FAMILY outings to supermarkets will be banned under tough new rules being considered by ministers.
Stores will be encouraged to impose a “shop alone” policy to avoid customers being caught in trolley jams in the aisles.
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Family outings to supermarkets will be banned under tough new rules being considered by ministersCredit: Alamy
Bosses would also be ordered to provide more hand sanitising stations, clearer signs and ban people from entering without a mask.
Ministers are pushing for restrictions to be tightened further amid fears supermarkets have become the latest hotbed for spreading coronavirus.
A senior government source said: “We‘re looking at ways to make supermarkets as safe as possible for both shoppers and the people who work there.
“It’s clear that some customers see the visit as a bit of an outing. The whole family goes together and they end up talking to friends who they bumps into while there.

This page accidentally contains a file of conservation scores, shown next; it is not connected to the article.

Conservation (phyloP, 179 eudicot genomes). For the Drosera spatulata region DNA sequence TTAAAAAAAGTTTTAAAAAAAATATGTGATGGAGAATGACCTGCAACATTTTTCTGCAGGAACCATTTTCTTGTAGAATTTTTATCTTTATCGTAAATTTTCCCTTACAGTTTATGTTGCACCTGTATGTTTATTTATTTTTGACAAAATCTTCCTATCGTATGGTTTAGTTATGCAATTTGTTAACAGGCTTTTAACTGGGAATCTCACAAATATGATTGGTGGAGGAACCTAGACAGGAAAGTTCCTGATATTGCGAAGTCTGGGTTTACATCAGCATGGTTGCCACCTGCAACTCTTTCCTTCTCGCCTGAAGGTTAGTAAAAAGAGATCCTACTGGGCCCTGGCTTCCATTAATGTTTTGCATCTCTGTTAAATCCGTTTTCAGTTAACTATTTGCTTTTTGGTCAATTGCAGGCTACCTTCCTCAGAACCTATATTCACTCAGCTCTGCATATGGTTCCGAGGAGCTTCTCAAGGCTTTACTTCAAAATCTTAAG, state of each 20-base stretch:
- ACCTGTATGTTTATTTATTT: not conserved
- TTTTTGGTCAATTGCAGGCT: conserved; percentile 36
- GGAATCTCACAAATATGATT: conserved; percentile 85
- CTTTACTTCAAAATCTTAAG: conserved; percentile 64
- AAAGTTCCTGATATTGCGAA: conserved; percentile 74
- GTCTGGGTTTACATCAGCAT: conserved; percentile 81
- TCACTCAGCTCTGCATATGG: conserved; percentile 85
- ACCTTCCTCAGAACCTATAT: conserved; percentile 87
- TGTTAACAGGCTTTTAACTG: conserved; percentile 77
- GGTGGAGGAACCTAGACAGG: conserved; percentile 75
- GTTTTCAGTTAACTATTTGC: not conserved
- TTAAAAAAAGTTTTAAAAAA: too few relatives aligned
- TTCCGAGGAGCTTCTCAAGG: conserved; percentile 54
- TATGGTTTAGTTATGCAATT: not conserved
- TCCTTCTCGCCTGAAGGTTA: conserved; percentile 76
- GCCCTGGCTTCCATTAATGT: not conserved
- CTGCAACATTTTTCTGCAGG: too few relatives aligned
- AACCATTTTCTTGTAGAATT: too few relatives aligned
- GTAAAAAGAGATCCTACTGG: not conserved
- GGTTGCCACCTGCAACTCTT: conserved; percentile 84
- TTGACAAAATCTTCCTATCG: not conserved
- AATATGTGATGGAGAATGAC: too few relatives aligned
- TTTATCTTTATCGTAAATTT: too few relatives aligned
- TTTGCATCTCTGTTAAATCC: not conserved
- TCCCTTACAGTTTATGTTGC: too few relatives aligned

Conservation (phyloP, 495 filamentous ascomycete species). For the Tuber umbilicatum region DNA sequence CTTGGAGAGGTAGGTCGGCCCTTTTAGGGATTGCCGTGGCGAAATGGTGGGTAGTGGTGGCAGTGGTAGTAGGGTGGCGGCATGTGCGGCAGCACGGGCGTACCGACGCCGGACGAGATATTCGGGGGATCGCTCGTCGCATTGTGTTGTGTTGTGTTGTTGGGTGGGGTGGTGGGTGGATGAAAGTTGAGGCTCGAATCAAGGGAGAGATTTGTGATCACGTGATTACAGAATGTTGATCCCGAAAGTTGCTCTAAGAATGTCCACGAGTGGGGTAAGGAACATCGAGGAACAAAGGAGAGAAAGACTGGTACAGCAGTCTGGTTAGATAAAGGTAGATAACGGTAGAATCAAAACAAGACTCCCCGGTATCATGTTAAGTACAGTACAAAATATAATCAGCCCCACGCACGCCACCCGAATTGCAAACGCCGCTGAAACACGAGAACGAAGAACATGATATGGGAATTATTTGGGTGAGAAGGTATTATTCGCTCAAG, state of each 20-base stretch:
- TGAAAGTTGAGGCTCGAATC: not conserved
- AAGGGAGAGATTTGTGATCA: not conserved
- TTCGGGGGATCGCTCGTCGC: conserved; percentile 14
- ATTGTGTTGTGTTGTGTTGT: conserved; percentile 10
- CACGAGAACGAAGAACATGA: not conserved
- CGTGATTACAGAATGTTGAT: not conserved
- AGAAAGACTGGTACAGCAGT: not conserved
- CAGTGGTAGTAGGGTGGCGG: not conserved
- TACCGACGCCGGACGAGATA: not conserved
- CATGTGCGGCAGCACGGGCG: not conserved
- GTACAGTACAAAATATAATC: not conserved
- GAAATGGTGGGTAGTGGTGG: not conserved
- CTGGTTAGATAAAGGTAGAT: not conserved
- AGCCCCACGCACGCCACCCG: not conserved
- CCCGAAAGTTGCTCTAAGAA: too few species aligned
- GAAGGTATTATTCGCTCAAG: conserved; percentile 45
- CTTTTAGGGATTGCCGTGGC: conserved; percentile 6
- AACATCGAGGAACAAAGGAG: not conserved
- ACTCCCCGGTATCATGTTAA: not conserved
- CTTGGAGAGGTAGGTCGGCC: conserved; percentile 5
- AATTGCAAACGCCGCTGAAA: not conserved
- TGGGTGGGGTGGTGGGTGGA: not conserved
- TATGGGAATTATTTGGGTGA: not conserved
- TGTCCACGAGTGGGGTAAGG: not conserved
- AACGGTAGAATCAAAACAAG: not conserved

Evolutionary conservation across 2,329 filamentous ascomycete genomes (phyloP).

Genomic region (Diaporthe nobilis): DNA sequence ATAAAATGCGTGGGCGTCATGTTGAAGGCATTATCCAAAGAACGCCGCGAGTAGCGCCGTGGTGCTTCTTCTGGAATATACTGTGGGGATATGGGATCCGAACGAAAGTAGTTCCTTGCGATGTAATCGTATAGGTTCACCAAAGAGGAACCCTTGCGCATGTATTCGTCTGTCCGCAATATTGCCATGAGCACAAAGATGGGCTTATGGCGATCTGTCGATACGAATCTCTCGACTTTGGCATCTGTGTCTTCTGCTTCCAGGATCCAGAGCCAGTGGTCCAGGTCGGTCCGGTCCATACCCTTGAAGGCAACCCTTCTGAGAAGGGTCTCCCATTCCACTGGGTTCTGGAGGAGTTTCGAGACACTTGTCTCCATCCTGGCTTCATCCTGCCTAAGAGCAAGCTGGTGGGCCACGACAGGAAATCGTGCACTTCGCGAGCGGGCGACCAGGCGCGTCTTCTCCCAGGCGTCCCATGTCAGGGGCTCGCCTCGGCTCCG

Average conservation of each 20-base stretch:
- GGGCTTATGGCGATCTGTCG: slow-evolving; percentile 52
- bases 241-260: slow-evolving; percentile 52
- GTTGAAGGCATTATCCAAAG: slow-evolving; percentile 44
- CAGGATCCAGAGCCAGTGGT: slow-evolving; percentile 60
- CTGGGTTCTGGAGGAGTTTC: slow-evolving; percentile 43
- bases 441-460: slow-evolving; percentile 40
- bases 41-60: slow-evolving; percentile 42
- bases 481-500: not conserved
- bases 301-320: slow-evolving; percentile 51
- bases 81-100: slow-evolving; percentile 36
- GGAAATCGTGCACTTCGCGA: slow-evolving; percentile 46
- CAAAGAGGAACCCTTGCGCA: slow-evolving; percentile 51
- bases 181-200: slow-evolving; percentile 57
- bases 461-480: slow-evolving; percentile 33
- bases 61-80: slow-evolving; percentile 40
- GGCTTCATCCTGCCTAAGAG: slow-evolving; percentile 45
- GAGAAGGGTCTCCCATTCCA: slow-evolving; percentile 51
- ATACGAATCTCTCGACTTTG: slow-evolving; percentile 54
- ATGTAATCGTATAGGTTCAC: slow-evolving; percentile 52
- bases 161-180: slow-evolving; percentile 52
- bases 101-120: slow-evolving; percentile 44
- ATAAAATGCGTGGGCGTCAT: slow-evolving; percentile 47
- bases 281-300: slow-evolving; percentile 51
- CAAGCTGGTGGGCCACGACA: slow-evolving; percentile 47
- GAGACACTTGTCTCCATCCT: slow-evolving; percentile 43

“Often, there’s no reason why one household member can’t do the shopping.
“Unlike other shops, supermarkets are allowed to stay open because they provide food. People should only visit them to buy what they need – essentials. And they should not be going in groups.”
Some ministers are resisting tighter rules, fearing they would put an added burden on supermarket giants.
They say many stores have already toughened their position against customers who refuse to wear a face covering.
The extra rules would mean diverting staff to cleaning trolley handles and supervising customers on arrival.
But hardliners argue that supermarkets are the only wing of the retail sector to see profits surge during the pandemic.
They want big window displays and proper sanitising stations at the entrances.
In a further step, the government is actively considering increasing the maximum penalties for flagrant rule-breakers.
Supermarket bosses would be ordered to provide more hand sanitising stations, clearer signs and ban people from entering without a maskCredit: Alamy Live News
This can be lowered to £100 if it’s paid within the first 14 days.
The fine for a second offence rises to £400 and doubles up to a maximum of £6,400.
An insider said: “Britain is broadly compliant. It’s the egregious rule-breakers we want to target.”
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